A new report released today by the Adam Smith Institute blasts the FA's proposals to crack down on foreign players, finding:
- No link between native play time in the Premier League and performance of English national team
- No link between amount of minutes played by Englishmen ten years ago and performance today
- A strong link between foreign players and Premier League quality
The FA's plan to crack down on foreign players in the Premier League would damage the league's quality and success in European club competitions, without any benefit to the English national team's performance, according to a new study from the Adam Smith Institute, an economic think tank.
In the first research of its kind, there was no link found between the time English players get on the pitch and the performance of the national team.
The report, "Sweet FA - Why foreign player crackdowns hurt English football", found this to be true for performance measured in FIFA points, world ranking, or placing at major championships—i.e. the World Cup and European Championship. This also goes for the other major leagues in Europe—Spain's La Liga, Germany's Bundesliga, and Italy's Serie A.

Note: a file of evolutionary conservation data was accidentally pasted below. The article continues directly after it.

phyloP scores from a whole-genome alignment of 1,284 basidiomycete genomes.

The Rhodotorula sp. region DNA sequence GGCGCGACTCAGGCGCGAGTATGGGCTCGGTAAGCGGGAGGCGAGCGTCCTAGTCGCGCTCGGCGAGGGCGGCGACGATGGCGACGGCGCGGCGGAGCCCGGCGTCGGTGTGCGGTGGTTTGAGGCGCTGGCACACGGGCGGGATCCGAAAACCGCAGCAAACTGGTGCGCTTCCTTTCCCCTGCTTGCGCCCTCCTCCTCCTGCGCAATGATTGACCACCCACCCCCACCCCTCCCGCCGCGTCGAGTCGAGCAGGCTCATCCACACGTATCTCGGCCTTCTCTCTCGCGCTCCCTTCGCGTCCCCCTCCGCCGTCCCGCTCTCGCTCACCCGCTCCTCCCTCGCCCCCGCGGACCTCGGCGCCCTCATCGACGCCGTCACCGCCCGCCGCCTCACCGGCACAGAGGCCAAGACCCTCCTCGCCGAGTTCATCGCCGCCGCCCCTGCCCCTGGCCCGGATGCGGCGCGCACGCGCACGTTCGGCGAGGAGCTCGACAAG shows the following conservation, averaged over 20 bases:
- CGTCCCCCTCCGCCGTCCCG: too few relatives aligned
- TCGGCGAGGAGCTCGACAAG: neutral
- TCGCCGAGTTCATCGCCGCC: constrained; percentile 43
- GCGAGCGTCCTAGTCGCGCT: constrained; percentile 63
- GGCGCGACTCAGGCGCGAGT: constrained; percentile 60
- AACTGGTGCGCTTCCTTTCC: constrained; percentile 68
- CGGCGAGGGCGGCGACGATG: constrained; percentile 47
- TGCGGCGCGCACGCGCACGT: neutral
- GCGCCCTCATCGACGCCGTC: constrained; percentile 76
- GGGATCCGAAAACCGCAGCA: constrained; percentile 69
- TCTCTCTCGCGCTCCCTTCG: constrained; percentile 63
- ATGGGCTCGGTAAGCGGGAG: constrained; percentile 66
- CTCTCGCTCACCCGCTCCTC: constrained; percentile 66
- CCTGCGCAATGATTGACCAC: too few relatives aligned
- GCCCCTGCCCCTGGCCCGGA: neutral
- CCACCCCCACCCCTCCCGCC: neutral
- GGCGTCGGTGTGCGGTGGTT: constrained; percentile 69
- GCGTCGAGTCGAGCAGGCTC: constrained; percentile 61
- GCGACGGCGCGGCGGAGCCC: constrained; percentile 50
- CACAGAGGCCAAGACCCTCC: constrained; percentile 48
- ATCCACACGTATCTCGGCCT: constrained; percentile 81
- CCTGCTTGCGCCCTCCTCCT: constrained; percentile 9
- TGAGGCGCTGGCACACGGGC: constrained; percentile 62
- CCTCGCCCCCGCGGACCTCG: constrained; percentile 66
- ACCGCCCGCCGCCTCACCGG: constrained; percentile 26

The report also rejected as baseless the claim that a reduced amount of playing time for English players five or ten years prior affected English international performance.
But the report did find evidence of a strong link between a league's UEFA coefficient and the prevalence of foreign players—leagues with more non-natives are stronger, and stronger leagues have more non-natives.
This suggests that Greg Dyke's scheme to tighten up work permit rules for foreign (or just non-EU) players would harm the English Premier League—the world's most popular and successful league—without any concomitant benefit to the English national team.
Paper author Ben Southwood, Head of Policy at the Adam Smith Institute, said:
"It is widely believed that England's perceived underperformance at recent international competitions owes something to the reduced fraction of minutes English players are playing in the Premier League—but up until now no one's really studied the question with any kind of rigour.
"My numbers are not final but they suggest there is no real link between the amount of football English players play in the Premier League (or across the top four European Leagues) and English international performance.
"If the reduced quantity of experience is a problem, then it is being balanced out by the massively improved quality—or something else".
Read the full report here.
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The Adam Smith Institute is an independent libertarian think tank based in London. It advocates classically liberal public policies to create a richer, freer world.